Another simple way to collaborate with work mates or family members is Google Calendar. The share tools makes it possible to simply share all of your calendar info, or a more private alternative that simply shows you as busy or free.

A service which builds upon the simple idea of post-it notes is Trello, which we use to plan and organize this podcast (the first year we used Google Wave, which Google discontinued in 2012 and Apache continued to develop under the same name). Basically you have a board (think of a white board). Then you have lists, where the individual cards (post-it notes) are located. For instance, we have a list just for this episode, E0032, with cards for the different segments like One Cool Thing, the main topic, info regarding the metadata, etc. You are able to assign a card to one or more users of the boards, set a due date, attach files, add labels, checklists and also comment on the card. It's easy to apply this kind of tool on many different use cases, e.g. on a project at work, when planning a party, a move, a trip or just for scheduling stuff in your own life.

Kenneth has looked a bit at Google Spaces, a new app from the search giant. It feels a bit like a mini-forum, a closed garden for your friends and/or family to share and communicate around a single topic. You post text, images or links which other people invited into this "space" can look at and comment on. It takes a few ideas from the dead Google Wave project and combine with the organizing spirit we find in Trello and present it more in the manner of a social media feed or a group chat.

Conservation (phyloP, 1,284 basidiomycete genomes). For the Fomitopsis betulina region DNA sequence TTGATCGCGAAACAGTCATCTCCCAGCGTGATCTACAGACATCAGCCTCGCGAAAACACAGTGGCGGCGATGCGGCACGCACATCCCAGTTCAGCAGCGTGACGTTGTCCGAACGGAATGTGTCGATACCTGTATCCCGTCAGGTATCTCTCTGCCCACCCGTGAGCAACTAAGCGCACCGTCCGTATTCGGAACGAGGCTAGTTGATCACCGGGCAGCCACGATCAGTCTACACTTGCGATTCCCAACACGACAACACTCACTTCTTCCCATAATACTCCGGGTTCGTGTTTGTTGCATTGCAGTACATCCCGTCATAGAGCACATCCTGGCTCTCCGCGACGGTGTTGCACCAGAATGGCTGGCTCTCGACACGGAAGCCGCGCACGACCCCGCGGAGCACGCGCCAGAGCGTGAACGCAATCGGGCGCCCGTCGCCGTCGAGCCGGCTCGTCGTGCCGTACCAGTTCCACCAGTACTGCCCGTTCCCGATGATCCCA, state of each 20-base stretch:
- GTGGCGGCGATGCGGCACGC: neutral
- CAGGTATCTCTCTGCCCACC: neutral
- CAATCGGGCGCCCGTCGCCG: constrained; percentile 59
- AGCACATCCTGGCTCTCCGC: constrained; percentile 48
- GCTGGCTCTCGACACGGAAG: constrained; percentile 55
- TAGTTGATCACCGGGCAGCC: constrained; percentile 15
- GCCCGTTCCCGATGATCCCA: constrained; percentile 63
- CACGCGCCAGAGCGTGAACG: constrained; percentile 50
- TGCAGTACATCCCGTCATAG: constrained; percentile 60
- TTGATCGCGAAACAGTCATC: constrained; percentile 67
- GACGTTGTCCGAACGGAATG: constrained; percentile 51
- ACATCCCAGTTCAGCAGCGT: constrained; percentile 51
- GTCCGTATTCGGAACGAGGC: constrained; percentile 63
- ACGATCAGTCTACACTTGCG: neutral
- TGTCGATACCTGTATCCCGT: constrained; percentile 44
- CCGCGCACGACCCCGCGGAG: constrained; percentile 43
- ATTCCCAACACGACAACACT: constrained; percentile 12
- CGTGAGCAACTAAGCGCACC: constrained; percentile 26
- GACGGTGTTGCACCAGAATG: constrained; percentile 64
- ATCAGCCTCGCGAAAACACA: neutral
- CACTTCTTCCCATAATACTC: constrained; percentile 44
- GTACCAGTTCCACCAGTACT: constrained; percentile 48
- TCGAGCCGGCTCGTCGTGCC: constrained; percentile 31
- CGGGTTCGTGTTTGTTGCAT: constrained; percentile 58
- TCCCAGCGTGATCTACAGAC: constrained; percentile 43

Another type of useful tool is the scheduling service Doodle, and many other apps like it are available on the web. Let's say you want to find a date and time that you and your four friends can go out together. You fill in all the times you are available the next couple of weeks and invite all your friends to do the same. When you (hopefully) find a spot where all of you are free, you can sync this time to your calendar. It's a very effective way to quickly plan stuff with other people.

So, are this plethora of amazing apps and services actually helping us to be more effective or not? Robin isn't really sure what to think, but notes that we have to keep in mind that this includes sharing a lot of our personal information with different companies. Henrik looks at it like tools in a toolbox, where one might be useful in many use cases and another one in just a few. One drawback that he mentions is that most of these services require a unique user account, which might divide friends and coworkers rather than unifying, depending on your choice of smartphone or computer manufacturer, for instance. Kenneth agrees and notes that the important thing in the end is that you find something that sticks, and works for you and the people you collaborate with.

Hardware of the Episode

This time Kenneth shares his love for his Chromebook, an Asus Chromebook C100P. The two downsides are the propriatery charger and the lack of a back-lit keyboard. But otherwise it is a glowing review. Get the updated version (C100PA), or find one second hand. This is a really cool device!

Let us wrap this up!

Send your feedback to the group !aiitr at Identi.ca or mark it with hashtag #aiitr at Twitter, you find me at both Identi.ca and Twitter as @AlltInomIT. Henrik you find at @Warpfuz and Robin at @RobinHarming.

Theme music today by Yunus.
Music is released under Creative Commons BY-SA 2.0 DE.